Judy Rappaport, who runs Preferred Lifestyle Services in Jupiter, Fla., said most elderly people resist moving to a son or daughter's home.
“Everybody wants to stay home,” Rappaport said. “Now we do what we can to make it possible for people to stay in their homes.”
Most of her company's staffers are nurses.
“When we're hired, we go in and count the pills, check the food in the refrigerator, we talk to the doctors,” she said. “We get a complete picture and we write up a report in lay language. The family knows what we'll do and what it will cost right up front.”
The services can get very specific.
“We had one lady who wanted to play bingo and we said, `No problem, we can get you to bingo.' But she was a German lady and she wanted to play bingo in German,” Rappaport said. “We found a place.”
Jullie Gray, incoming president of the National Association of Geriatric Care Managers, said membership is now near 2,000, up from fewer than 1,600 a decade ago.
Rappaport said the average fee for her clients is between $1,500 and $2,500 a month, not including the in-home caretakers' pay.
David Cutner, an elder law attorney in Manhattan, said he worries about elderly people exhausting their assets, but added, “People who have a substantial net worth and are not thinking about government benefit programs might well want to hire this type of service.”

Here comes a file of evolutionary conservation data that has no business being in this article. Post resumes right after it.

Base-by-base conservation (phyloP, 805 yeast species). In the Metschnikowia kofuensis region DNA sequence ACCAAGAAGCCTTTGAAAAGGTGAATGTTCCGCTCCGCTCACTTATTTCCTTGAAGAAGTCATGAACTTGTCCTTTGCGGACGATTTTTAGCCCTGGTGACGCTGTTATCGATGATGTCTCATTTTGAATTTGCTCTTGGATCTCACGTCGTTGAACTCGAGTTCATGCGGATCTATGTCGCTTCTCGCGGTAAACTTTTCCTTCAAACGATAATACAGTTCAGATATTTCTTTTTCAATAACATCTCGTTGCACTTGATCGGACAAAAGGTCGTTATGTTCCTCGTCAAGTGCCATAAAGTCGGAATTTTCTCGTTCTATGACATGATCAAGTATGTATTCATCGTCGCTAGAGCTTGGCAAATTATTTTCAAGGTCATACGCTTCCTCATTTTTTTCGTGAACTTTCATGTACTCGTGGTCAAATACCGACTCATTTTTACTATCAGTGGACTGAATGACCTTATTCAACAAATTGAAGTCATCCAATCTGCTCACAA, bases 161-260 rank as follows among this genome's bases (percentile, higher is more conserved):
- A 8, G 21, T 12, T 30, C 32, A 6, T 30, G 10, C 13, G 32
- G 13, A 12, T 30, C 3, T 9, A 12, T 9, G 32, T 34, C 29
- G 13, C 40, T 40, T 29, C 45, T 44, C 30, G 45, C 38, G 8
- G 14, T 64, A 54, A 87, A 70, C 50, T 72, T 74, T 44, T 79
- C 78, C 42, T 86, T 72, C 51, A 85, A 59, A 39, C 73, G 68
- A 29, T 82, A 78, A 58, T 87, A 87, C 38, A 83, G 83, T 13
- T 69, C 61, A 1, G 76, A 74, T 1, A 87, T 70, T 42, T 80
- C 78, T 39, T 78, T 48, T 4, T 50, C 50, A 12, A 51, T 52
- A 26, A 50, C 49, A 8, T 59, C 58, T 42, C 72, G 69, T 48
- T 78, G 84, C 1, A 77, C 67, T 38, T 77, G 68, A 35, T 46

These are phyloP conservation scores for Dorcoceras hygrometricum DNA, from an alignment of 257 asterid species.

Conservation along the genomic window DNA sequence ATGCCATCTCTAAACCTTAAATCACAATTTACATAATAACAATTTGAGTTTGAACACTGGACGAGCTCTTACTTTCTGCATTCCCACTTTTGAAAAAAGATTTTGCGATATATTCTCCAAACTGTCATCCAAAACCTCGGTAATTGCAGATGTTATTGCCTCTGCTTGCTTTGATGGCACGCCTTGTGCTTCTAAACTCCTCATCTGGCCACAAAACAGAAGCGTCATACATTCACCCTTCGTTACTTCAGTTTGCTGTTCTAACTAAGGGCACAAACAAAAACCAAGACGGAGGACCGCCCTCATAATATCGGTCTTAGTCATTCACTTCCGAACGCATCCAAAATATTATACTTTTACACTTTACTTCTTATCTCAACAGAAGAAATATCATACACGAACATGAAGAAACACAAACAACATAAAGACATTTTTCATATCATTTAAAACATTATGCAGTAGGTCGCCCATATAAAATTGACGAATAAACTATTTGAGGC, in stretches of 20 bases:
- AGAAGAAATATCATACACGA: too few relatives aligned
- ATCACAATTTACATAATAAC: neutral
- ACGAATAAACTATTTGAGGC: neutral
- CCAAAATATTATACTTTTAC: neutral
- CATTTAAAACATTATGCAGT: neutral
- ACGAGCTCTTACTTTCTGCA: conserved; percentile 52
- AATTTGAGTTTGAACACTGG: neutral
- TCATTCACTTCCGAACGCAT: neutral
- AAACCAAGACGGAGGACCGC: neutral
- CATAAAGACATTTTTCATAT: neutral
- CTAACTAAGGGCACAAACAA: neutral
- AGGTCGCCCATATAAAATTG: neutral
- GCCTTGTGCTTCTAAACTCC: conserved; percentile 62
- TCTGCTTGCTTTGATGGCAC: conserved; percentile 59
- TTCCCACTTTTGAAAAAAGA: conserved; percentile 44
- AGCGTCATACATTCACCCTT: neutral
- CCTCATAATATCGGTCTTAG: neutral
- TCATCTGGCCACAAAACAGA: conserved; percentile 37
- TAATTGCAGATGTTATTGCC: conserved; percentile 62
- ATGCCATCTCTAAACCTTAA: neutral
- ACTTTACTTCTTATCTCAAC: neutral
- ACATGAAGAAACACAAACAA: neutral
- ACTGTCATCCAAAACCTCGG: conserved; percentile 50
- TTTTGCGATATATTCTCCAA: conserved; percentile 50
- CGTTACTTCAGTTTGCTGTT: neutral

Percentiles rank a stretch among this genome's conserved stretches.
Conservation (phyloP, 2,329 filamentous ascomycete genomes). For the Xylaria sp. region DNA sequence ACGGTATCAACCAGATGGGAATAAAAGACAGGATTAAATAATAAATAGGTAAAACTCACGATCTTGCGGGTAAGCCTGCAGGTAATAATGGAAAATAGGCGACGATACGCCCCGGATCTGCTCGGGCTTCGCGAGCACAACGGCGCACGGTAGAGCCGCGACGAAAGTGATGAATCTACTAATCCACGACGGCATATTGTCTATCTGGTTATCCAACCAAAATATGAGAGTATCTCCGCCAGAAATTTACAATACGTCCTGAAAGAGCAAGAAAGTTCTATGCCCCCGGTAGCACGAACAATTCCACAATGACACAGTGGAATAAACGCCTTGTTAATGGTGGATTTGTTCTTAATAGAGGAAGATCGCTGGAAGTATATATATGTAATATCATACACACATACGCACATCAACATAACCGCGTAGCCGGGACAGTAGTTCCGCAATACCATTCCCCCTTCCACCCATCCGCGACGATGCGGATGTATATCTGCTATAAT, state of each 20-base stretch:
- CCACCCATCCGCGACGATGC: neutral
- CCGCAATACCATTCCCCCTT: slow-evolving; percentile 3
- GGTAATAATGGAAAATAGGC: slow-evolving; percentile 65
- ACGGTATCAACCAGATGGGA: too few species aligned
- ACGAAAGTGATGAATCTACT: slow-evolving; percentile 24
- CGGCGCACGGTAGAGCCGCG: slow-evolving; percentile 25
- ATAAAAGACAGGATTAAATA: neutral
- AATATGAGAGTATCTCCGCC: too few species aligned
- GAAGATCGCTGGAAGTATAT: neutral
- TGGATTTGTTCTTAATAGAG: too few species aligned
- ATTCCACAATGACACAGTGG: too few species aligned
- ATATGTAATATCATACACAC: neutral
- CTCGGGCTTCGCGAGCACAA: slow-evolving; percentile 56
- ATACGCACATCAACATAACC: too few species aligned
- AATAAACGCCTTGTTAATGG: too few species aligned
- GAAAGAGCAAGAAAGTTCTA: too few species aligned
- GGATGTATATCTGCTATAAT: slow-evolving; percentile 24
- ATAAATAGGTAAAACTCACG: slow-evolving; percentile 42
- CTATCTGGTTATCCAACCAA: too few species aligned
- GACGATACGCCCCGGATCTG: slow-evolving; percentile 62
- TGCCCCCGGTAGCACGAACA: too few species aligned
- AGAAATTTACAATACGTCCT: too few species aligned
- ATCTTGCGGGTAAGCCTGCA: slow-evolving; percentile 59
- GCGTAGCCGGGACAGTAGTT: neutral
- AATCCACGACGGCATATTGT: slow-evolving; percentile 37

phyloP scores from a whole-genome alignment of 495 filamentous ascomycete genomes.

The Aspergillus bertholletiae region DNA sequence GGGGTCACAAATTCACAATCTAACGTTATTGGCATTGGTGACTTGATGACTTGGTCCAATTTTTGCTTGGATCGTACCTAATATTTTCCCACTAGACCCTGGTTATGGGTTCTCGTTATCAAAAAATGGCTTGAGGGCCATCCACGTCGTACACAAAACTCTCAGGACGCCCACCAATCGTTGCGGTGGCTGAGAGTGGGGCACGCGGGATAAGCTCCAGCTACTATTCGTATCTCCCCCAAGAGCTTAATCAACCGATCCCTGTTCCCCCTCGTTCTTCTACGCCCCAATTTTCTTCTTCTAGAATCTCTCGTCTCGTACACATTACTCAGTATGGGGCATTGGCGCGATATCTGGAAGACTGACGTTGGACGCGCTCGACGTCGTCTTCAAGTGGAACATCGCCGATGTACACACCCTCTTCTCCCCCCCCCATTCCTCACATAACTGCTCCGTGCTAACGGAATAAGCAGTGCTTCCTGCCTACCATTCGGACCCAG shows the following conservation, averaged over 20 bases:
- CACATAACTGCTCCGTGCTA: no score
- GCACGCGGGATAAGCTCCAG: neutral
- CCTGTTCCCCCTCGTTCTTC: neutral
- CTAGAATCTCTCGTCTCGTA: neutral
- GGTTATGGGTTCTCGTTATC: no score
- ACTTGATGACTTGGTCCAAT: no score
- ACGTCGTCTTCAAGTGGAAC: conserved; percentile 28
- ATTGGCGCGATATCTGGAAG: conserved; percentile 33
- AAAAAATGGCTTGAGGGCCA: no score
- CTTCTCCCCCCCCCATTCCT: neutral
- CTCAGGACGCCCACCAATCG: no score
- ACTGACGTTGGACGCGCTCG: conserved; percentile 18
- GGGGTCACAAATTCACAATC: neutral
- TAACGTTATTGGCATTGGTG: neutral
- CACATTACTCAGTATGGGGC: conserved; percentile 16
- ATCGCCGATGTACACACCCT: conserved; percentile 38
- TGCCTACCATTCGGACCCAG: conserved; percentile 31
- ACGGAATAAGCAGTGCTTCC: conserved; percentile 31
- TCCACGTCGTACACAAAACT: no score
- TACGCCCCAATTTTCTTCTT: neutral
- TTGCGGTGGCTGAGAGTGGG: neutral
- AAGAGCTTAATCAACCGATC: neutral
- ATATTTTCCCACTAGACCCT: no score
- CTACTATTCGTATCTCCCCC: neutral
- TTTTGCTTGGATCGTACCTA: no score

A much less comprehensive and less costly alternative is offered by CareFamily, which prescreens in-home caregivers and matches them to customers over the Internet. On Monday, the company announced a variety of online tools through which a family can remotely monitor a caregiver's attendance, provide reminders about medications and appointments and exchange care plans and notes via email, texting or phone.
The service would be included in the average $15 an hour fee paid for the caregiver, said CareFamily CEO Tom Knox. He said it can “cut costs while ensuring that the elderly can be well taken care of — without the need to uproot seniors and disrupt families.”
Yale Hauptman, an elder law attorney in Livingston, N.J., said many different services are available. His office is often called in by advocates who discover that an elderly person needs a will or power of attorney or a trust.
“We work with people who just do health insurance, cut through red tape, deal with Medicaid,” he said. “We work with daily money managers, who make sure the bills get paid. We work with geriatric care managers on the medical side.
“The type of work these people do is absolutely essential. It's a combination of families living farther apart and the fact we're living longer.”
Leslie Riley of Cornwall-on-Hudson, N.Y., said that when her sister-in-law began having mental and physical problems, relatives hired A Dignified Life, even though some lived nearby.
“We had no idea where to start,” she said. “Barbara came in and helped us focus on what needed to be done. How to work with the doctors in the hospital. We needed to get power of attorney, we needed to provide health care proxies, we needed to figure out how to approach the financial situation.”
“She had a checklist for everything,” Riley said. “I would call her lovingly efficient.”